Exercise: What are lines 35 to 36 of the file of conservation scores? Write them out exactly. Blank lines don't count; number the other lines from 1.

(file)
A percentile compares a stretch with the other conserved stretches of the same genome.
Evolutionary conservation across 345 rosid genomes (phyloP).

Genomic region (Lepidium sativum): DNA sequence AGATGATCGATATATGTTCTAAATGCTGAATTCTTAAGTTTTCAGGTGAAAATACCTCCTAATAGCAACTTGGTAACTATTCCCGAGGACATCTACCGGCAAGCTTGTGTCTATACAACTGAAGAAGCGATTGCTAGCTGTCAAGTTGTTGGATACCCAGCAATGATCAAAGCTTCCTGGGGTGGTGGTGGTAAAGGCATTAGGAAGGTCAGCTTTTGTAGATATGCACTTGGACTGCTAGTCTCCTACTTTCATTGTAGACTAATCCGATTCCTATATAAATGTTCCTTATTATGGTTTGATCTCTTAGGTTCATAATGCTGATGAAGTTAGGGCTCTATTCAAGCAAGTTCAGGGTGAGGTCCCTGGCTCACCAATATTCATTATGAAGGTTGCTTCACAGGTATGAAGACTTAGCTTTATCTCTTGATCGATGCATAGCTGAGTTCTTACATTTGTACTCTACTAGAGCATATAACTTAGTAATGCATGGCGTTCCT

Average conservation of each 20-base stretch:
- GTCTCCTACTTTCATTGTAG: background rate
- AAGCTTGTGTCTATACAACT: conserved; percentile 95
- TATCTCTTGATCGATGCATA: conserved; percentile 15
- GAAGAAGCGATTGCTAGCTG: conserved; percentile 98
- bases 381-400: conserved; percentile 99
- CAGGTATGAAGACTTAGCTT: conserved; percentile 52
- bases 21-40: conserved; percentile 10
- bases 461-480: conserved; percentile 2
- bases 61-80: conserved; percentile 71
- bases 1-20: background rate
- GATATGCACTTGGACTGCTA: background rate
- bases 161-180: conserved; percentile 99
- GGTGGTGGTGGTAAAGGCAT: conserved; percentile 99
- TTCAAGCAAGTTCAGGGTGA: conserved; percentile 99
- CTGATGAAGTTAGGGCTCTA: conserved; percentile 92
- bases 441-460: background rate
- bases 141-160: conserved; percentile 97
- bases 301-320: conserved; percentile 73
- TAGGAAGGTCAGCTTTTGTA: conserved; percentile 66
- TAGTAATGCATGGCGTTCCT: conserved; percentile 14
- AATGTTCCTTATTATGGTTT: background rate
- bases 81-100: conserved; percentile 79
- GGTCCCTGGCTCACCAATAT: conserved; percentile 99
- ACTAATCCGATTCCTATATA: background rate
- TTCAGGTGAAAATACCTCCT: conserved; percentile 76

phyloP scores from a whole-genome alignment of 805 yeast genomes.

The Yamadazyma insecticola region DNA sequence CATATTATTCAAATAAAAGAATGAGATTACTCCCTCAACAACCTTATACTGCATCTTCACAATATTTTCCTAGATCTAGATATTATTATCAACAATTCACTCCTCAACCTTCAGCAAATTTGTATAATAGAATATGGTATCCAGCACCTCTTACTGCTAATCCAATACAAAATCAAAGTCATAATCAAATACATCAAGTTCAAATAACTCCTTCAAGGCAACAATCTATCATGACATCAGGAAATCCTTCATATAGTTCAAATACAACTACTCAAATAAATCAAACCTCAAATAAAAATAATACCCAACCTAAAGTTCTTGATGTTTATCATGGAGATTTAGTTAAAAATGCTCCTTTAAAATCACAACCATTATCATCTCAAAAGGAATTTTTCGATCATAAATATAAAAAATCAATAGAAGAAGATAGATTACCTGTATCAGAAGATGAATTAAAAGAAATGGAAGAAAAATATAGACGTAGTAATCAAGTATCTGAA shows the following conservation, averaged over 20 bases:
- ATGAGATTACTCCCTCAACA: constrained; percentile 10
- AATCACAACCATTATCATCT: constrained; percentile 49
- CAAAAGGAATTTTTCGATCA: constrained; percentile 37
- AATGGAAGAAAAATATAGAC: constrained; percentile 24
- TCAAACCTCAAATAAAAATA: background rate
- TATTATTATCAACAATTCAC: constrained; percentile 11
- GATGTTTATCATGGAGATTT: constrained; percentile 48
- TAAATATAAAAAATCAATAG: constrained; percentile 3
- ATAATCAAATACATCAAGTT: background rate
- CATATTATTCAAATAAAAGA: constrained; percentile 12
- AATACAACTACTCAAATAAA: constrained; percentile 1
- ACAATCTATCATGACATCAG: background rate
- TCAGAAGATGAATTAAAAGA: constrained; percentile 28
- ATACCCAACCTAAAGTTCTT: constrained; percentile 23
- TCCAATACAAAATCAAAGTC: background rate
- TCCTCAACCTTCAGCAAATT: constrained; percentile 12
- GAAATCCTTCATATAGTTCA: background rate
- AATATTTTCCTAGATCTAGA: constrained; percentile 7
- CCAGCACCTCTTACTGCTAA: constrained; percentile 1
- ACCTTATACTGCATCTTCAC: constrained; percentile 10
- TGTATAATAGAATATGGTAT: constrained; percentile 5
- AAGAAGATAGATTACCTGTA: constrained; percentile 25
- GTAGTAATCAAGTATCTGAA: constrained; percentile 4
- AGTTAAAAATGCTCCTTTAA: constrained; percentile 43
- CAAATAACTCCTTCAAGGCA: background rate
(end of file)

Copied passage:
- AATGGAAGAAAAATATAGAC: constrained; percentile 24
- TCAAACCTCAAATAAAAATA: background rate